Second Man Convicted, Third Man Arrested For Helping Ex-Lesbian Christian Mother Escape Country With Child

A former lesbian had a daughter while in a civil union with another woman, then she met Jesus. Now she's hiding her daughter from a lifestyle of sin.

By Nancy Flory Published on November 16, 2016

A second man was convicted and a third was recently deported to the U.S. from Nicaragua and arrested in the case of a former lesbian turned Christian mother who fled the country to shield her daughter from what she felt was a dangerous homosexual lifestyle at the hands of her former lesbian partner. The original article was published here.


Philip Zodhiates, 61, was convicted of international parental kidnapping and conspiracy to commit international parental kidnapping in September and could be sentenced up to eight years in prison and fined $500,000 at his sentencing hearing on January 30, 2017. Authorities believe Zodhiates drove Lisa Miller and her daughter, Isabelle, to Buffalo, New York where she and the little girl crossed the Rainbow Bridge into Canada.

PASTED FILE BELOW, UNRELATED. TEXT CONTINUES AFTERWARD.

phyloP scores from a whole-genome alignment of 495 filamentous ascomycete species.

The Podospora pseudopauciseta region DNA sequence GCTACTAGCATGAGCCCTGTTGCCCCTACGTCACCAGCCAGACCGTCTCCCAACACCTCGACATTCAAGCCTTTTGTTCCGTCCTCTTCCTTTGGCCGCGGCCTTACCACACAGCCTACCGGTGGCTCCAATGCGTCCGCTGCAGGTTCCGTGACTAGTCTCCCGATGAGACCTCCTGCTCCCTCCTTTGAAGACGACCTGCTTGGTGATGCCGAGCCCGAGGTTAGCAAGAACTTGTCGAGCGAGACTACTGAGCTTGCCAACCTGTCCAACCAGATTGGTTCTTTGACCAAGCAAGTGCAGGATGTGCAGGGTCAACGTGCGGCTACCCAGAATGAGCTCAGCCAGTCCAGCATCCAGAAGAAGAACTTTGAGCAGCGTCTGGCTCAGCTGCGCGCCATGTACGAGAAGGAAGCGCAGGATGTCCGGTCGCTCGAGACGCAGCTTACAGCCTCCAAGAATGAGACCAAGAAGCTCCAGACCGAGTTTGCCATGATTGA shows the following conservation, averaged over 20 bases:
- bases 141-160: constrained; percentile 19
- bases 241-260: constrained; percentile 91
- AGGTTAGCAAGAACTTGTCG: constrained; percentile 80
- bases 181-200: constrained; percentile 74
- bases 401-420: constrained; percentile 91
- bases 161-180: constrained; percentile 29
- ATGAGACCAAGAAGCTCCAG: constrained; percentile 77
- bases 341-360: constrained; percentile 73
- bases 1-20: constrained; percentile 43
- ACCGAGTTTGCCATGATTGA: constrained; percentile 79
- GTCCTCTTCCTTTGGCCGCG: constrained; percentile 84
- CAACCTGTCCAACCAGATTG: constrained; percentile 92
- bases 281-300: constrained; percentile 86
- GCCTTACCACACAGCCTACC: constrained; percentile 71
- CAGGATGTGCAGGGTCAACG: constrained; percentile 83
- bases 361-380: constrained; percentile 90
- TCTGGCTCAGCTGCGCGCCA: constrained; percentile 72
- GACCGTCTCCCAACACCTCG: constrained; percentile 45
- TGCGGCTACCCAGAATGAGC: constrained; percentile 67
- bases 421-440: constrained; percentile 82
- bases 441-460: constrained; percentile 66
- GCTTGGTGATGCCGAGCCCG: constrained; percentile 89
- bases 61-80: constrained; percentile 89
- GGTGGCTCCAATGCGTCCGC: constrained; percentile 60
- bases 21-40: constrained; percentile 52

Timothy “Timo” Miller (not related to Lisa Miller), was detained in Nicaragua in August, 2016 and eventually deported to the United States where he was arrested for his role in helping Lisa Miller and her daughter make their way through Nicaragua. Timo Miller, a missionary in Nicaragua, was snatched suddenly by Nicaraguan officials, leaving his bike in the road, without any word to his family for days. He spent around three months in cramped, dungeon-like conditions until Nicaragua deported him to the U.S. On October 14, 2016, Timo Miller appeared before the United States District Court, Western District of New York, and consented to pretrial detention. He is now being held until his trial begins, unless he reconsiders and moves for a pretrial release.

The court overstepped its bounds, calling someone a parent who is not a parent and turning a child over to a person who lives contrary to biblical truths. — Lisa Miller’s attorney, Rena M. Lindevaldsen